It is very much a personal issue because it puts users at risk of theft, extortion and persecution. If an authoritarian government knows you bought bitcoin, they could put you in jail or seize your coins. Or if your KYC information leaks, malicious criminals might try to rob or extort you. We're seeing so many newcomers come in and sign up for like eight different services – they are sending their passport and selfies to all these different places that are all secured horribly.

Have you considered Zcash or Monero?

I think Zcash is just a dead-end project. There's concerns about the math being overly complicated. They had an inflation bug that took a while to detect. And I think even to this day, [people] are not 100% sure if it is compromised. Worse, it was a situation where two or three people knew about it while they were trying to patch it – this undetectable bug – so you have that centralization risk. But besides the math, it is a U.S.-based company with U.S.-based VCs that have a massive amount of influence on it that still takes out a pre-mined reward every block. To my mind, that is a complete disqualifier.

Monero, on the other hand, is novel and unique and can provide very good transactional privacy. But there's two things here. First, long term, I expect bitcoin to significantly outperform monero with respect to purchasing power. Monero is less hard money because you do not have the ability to verify its supply without trusting complicated math assumptions. You cannot have both – there is a trade-off and they went with privacy. So, as a result, money will flow to the harder money, which is bitcoin.

The funny thing is, because monero is getting removed from regulated exchanges – they have made it easy to swap with bitcoin. Instead of relying on regulated exchanges, they rely on bitcoin as their on-ramp and off-ramp. That means bitcoin users today can easily swap into monero basically as a private sidechain for transactions. It is a utility token but because XMR is trending to zero against bitcoin, there is no reason for you to hold the actual token long term.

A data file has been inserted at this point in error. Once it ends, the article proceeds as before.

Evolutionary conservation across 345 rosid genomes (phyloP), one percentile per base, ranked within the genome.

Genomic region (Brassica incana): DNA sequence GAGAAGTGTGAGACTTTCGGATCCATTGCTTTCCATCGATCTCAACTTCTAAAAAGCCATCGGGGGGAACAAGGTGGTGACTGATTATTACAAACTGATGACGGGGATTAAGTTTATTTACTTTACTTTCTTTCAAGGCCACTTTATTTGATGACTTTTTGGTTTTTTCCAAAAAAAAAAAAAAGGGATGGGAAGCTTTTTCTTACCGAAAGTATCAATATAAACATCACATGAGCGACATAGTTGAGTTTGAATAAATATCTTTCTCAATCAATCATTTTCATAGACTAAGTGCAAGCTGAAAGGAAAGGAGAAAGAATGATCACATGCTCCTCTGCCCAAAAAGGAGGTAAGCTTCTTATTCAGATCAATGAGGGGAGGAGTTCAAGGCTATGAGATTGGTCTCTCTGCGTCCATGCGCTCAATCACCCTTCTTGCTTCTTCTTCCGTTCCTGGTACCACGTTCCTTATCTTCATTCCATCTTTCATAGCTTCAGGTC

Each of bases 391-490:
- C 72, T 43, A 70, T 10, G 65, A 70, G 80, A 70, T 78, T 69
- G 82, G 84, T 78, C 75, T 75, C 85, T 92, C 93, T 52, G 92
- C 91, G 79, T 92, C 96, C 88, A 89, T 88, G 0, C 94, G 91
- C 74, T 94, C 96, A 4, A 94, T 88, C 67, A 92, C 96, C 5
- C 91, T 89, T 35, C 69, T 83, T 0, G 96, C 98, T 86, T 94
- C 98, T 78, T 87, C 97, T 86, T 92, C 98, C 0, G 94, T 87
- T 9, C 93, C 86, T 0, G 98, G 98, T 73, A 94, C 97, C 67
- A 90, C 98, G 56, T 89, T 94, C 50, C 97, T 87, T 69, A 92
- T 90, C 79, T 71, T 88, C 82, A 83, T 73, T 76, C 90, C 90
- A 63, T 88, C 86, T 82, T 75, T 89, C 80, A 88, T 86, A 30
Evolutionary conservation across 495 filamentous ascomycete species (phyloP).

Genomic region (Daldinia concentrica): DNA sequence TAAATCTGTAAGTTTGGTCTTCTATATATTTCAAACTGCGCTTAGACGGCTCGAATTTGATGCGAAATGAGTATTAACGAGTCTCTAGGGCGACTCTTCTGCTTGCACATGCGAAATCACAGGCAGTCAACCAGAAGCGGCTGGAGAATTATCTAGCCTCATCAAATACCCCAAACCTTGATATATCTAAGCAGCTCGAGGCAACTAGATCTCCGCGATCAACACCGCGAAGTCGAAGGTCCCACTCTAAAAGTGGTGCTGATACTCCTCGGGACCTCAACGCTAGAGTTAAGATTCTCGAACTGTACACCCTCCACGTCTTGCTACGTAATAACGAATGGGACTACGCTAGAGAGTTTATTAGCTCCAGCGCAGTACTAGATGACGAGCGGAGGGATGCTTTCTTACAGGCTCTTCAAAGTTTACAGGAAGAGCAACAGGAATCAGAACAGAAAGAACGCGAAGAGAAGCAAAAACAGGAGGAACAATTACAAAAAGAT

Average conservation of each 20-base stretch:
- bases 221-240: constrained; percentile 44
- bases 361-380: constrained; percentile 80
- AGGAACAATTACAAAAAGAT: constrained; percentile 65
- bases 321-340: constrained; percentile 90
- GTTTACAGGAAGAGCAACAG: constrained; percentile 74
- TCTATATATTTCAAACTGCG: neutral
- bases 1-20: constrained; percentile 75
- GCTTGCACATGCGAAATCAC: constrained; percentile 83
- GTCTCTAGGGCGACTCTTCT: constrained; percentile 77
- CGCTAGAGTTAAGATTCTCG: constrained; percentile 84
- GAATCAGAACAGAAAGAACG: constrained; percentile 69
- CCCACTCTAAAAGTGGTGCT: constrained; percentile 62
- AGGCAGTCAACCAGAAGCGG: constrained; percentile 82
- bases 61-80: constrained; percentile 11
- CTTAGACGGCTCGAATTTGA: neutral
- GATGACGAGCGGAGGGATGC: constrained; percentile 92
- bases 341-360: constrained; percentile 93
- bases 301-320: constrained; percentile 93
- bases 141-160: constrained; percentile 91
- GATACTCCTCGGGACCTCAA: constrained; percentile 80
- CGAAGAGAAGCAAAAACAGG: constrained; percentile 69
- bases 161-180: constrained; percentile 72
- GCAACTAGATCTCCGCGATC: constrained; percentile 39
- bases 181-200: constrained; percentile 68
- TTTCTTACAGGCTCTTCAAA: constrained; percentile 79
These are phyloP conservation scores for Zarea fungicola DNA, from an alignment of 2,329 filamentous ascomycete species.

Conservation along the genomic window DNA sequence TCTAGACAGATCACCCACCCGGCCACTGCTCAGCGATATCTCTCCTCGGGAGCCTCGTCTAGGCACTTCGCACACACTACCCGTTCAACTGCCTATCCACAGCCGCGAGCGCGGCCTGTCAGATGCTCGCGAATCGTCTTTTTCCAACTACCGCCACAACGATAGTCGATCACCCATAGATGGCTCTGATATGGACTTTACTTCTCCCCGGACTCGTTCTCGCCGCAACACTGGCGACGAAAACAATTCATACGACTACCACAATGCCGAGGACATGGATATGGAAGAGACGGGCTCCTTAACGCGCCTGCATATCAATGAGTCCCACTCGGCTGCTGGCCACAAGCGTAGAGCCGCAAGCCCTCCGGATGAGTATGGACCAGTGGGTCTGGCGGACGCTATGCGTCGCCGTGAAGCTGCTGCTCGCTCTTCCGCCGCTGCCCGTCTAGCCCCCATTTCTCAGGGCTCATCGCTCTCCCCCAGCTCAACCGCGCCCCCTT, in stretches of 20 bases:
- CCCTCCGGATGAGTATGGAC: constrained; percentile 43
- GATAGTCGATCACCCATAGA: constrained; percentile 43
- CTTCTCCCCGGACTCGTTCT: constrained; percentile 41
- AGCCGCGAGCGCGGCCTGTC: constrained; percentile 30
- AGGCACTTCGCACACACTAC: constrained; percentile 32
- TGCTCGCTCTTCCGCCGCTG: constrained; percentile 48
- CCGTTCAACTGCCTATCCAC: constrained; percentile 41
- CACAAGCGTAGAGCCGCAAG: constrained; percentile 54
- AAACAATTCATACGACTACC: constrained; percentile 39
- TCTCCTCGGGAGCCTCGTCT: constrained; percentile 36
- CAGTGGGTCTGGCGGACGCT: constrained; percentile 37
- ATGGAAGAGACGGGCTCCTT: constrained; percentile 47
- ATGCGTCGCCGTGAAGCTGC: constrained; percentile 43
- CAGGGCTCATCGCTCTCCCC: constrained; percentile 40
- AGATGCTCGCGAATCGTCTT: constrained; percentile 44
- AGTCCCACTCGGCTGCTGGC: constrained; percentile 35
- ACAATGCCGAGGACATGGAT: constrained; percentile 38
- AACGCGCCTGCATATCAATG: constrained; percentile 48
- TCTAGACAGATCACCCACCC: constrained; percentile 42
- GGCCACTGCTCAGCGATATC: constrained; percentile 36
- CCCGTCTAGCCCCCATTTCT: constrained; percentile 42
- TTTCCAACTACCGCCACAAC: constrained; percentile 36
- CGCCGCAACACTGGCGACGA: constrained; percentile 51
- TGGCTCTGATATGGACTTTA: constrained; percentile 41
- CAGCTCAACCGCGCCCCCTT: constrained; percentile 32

That’s especially true once real privacy solutions are solved in Bitcoin, so to me both projects are flawed long term but for different reasons.

I’m about 90% of the way to being a bitcoiner, but it seems like there’s always a lot of solutionism [and widespread assumption] that problems – be they privacy, environmental, the fee economy – will always have a solution eventually. Why not be more pragmatic and use the worse tools for the better today?

There is a disconnect there, right? It's something that is very frustrating to me about the bitcoin world, and it is not just a privacy thing. You normally will not hear a developer say anything like that, but on Bitcoin Twitter, you hear it all the time, “oh, this will fix it. We'll figure it out.”

The privacy world in general cares more about practical solutions today because it is a real- world situation today. It is something that we absolutely need today. I do wish that there was more priority placed on some of these pressing issues but expect more people to get burned before the need for better privacy tools is realized.

UPDATE (MARCH 9, 2022 – 21:45 UTC): Clarified language in eighth paragraph.

DISCLOSURE

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Daniel Kuhn is a features reporter and assistant opinion editor for CoinDesk's Layer 2. He owns BTC and ETH.

CoinDesk - Unknown

Daniel Kuhn is a features reporter and assistant opinion editor for CoinDesk's Layer 2. He owns BTC and ETH.